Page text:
How green optical fiber connectors work - Ant-like Persistence

How green optical fiber connectors work

click to enlarge

Every time one inserts a connector into any communications channel, there will inevitably be some nonzero amount of signal loss.  Green optical fiber connectors use a clever bit of geometry to reduce greatly the signal loss that would otherwise be incurred.

What we see in the photograph above are the green connectors at two ends of a fiber optic patch cable.  The green color tells us that the connector is a so-called “SC/APC” connector.  Depending on whom you choose to believe, the “SC” might stand for “standard connector” or “subscriber connector” or “square connector”.  Although people cannot seem to agree on the meaning of “SC”, everybody seems to agree that the “APC” stands for “angled physical contact”.  (The green color of the connector also connotes that the fiber in the patch cable is single-mode fiber as distinguished from multimode fiber.)

We now direct our attention to the term “angled”.  As we can see when we look closely at the photograph above, the mating surfaces of the two connectors are each beveled at a slight angle (about 8°) away from being simply perpendicular to the axis of the fiber.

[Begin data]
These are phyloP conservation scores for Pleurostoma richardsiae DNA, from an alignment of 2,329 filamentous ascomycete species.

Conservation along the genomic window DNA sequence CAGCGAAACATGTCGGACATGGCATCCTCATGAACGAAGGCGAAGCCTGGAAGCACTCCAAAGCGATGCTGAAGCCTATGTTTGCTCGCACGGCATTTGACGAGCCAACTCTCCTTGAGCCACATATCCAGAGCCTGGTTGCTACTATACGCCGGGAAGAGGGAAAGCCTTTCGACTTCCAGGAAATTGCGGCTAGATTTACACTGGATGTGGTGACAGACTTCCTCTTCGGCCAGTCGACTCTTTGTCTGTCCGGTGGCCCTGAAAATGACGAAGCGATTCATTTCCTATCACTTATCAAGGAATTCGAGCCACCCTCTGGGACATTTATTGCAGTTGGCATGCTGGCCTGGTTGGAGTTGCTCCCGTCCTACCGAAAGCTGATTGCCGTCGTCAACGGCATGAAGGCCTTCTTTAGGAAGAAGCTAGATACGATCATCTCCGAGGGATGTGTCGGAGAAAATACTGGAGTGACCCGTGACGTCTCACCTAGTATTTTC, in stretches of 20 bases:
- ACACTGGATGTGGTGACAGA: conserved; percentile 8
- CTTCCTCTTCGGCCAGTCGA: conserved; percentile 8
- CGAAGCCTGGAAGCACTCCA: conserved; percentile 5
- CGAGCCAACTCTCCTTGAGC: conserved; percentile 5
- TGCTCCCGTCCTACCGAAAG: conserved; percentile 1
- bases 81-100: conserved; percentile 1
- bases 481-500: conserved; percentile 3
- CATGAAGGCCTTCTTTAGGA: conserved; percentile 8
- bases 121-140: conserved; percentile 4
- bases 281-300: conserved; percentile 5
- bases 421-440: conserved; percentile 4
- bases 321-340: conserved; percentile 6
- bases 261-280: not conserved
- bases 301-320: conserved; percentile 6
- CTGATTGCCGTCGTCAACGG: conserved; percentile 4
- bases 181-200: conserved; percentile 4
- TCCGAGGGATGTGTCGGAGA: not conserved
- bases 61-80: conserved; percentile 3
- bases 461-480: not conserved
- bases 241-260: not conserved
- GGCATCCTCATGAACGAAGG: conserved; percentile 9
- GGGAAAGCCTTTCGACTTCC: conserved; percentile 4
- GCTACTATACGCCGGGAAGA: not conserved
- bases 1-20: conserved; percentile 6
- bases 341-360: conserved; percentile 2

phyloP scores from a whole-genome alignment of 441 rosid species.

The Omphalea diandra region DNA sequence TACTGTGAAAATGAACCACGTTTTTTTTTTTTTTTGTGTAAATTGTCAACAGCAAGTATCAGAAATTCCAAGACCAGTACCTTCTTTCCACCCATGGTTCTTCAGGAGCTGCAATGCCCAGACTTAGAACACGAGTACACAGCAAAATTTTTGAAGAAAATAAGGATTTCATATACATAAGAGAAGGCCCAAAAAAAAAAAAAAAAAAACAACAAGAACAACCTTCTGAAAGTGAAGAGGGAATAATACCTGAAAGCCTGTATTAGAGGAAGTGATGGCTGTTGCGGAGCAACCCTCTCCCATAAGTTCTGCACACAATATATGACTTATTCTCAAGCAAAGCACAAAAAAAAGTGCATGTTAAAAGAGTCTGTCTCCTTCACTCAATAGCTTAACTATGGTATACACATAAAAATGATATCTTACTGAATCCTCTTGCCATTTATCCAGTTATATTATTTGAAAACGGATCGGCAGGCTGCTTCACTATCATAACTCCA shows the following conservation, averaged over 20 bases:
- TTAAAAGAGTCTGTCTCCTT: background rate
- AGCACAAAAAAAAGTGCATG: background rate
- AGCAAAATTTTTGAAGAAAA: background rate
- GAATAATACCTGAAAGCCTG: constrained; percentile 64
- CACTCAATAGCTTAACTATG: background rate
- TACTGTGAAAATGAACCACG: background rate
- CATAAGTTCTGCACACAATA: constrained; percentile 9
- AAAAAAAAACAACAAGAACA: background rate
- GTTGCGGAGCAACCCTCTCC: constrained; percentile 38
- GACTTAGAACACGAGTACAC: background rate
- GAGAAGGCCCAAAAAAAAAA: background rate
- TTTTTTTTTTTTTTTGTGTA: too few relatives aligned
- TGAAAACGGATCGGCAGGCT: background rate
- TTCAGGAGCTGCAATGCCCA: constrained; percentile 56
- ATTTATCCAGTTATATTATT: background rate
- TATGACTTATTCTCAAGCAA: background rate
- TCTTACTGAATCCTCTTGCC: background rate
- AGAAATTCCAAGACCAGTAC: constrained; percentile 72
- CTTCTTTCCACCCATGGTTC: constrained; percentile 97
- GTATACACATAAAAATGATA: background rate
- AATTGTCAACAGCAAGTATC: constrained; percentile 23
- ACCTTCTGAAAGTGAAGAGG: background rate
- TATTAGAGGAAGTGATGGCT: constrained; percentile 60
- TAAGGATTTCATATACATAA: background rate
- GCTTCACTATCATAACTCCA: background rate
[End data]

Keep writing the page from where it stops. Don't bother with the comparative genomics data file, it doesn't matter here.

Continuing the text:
This angle is the bit of clever geometry I mentioned earlier.  The idea is that if any reflection of light occurs due to the interface between the two connectors (and some amount of reflection will inevitably occur), the path of the reflected light will be away from the axis of the fiber.  Any such reflected light will largely get absorbed by the cladding of the fiber.  This reduces greatly the extent to which such reflection will constitute “noise”, and thus reduces the extent to which such reflection will aggravate the signal-to-noise ratio.

In practical terms, this means that the green connector might cause a loss of as little 0.2 dB of signal.  In contrast, a connector that fails to use the “angled” geometry (by which we mean a connector having a face that is perpendicular to the axis of the fiber) might cause a much greater loss, perhaps 2 dB or more.

If you are so fortunate as to get your internet service from a fiber optic ISP, take a look at the fiber patch cable that delivers the service to your ONT (optical network terminal).  I predict that you will see that it has green connectors.

Are your connectors green?  Please post a comment below.

Leave a Reply

Your email address will not be published. Required fields are marked *

This site uses Akismet to reduce spam. Learn how your comment data is processed.